As a result of diminishing resources and rising prices the age of oil is drawing to a close. Accordingly there is increasing interest in renewable raw materials as alternative sources of energy and as a basis for the production of plastics. These new bio materials are above all useful for packaging, because they are naturally degradable and break down into their original components. The best future potential is shown by the biopolymers polylactid (PLA) and polyhydroxy butanoic acid (PHB). While PLA has similar properties to the PET which is familiar from plastic bottles, the properties of PHB are similar to those of the widely used plastic polypropylene PP. So far, however, the widespread use of these materials has been restricted by high production costs and some less than ideal characteristics, such as the tendency on the part of PHB to crack, which has limited its applications. But now US researchers have developed a process for reinforcing PHB with nano particles, which will bring the large-scale use of this biopolymer much closer.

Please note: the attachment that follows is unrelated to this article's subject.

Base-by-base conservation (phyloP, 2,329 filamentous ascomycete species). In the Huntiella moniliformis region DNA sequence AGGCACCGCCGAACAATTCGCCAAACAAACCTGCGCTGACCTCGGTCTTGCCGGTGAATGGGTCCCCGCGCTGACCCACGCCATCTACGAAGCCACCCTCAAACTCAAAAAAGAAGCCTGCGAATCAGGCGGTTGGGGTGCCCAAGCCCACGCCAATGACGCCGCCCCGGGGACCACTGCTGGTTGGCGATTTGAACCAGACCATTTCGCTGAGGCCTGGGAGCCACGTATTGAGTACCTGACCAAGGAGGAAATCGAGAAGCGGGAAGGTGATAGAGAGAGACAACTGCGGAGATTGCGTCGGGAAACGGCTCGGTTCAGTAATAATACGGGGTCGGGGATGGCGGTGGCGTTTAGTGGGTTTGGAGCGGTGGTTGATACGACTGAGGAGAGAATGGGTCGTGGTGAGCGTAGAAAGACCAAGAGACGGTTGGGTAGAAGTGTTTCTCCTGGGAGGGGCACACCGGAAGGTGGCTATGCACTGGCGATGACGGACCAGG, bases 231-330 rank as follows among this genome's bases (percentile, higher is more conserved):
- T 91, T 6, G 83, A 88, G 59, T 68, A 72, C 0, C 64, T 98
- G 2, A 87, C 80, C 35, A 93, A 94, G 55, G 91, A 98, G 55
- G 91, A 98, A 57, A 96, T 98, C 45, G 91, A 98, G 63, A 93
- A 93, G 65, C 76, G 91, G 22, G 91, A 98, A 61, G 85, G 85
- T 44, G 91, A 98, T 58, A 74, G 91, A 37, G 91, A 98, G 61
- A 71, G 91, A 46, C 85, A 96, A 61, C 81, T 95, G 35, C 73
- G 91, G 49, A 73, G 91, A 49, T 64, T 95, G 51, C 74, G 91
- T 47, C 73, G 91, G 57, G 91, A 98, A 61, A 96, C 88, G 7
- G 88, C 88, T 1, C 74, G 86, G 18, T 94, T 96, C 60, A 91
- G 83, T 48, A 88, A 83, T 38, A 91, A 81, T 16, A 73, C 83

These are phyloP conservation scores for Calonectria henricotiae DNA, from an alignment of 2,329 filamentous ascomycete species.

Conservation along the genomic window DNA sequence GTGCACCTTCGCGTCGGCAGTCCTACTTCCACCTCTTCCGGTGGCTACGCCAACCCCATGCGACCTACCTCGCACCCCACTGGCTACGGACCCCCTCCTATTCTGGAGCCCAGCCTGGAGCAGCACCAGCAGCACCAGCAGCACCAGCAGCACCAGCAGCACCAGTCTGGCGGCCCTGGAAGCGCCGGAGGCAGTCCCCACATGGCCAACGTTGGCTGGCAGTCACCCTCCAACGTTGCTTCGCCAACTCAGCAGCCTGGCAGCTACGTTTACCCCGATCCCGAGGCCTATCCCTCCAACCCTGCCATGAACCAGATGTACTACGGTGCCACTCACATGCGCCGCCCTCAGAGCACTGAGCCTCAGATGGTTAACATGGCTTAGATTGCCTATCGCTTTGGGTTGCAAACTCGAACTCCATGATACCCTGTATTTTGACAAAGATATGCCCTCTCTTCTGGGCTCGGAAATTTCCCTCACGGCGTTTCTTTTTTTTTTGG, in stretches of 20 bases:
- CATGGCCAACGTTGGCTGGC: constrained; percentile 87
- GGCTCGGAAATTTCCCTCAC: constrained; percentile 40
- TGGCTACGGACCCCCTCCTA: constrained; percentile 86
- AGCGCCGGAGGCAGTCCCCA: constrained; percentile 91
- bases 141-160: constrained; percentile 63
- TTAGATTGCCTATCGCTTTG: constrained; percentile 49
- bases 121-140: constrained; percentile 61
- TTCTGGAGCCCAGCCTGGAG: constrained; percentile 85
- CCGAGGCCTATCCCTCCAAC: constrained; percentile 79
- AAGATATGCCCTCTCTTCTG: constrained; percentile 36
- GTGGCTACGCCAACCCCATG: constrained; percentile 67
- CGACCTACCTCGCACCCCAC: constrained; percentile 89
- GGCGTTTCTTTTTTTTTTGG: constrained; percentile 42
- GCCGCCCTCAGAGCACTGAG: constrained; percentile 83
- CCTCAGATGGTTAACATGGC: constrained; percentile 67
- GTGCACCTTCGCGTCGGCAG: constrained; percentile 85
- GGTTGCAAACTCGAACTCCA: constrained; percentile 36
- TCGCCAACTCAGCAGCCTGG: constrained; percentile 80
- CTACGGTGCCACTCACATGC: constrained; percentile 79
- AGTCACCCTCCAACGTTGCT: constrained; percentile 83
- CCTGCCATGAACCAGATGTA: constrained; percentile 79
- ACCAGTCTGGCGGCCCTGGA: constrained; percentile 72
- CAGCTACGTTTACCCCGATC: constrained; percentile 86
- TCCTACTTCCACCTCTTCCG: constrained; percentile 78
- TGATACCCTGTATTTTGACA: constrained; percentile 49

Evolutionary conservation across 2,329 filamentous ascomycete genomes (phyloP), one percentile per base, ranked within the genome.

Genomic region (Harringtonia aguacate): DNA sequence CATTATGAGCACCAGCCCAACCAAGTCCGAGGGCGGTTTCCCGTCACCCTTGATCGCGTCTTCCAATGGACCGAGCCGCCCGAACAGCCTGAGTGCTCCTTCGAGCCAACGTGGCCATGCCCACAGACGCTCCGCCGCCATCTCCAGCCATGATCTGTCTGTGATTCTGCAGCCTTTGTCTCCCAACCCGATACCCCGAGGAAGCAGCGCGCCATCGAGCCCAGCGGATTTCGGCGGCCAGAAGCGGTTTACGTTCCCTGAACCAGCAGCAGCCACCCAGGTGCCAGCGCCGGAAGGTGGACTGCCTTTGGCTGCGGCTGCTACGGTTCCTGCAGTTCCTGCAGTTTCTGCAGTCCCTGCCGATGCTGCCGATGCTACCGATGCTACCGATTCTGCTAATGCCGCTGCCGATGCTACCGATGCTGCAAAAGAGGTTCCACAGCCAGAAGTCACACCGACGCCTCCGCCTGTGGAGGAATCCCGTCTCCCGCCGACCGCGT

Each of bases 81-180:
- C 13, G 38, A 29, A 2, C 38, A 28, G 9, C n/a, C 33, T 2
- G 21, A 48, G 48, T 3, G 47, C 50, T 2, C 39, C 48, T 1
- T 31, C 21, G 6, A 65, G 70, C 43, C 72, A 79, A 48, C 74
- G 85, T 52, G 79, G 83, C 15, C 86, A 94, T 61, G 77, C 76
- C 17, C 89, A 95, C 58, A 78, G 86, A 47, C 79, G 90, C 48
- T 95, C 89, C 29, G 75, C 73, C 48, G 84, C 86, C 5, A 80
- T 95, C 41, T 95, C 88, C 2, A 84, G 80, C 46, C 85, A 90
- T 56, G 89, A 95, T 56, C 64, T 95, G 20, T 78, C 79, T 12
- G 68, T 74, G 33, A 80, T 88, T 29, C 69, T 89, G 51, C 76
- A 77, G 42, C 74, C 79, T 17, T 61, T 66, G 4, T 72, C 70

Polyhydroxy butanoic acid (PHB) is regarded as the most promising of the biopolymers. It was discovered in France as early as 1925, is a member of the polyester group and can be produced by a range of micro-organisms. PHB's resilience values, in particular, are similar to those of PP. This thermo-plastic organic plastic melts in a range of between 170-180 °C, which means that it can be processed with the standard production processes which are used in the plastic industry. However it must be taken into account that molten PHB sticks to the skin. In the moulding process a reduction in material of approx. 1.3% has to be expected.
The material is stable in a temperature range of between –30 and +120°C. Because of its high crystalline content polyhydroxy butanoic acid does not dissolve in water or solvents, although it is less resistant to lye or acid. A further disadvantage is a greater tendency to crack and break than is displayed by polypropylene. In order to improve its properties PHB is therefore mixed with other components such as cellulose acetate, cork or inorganic materials to form PHB blends.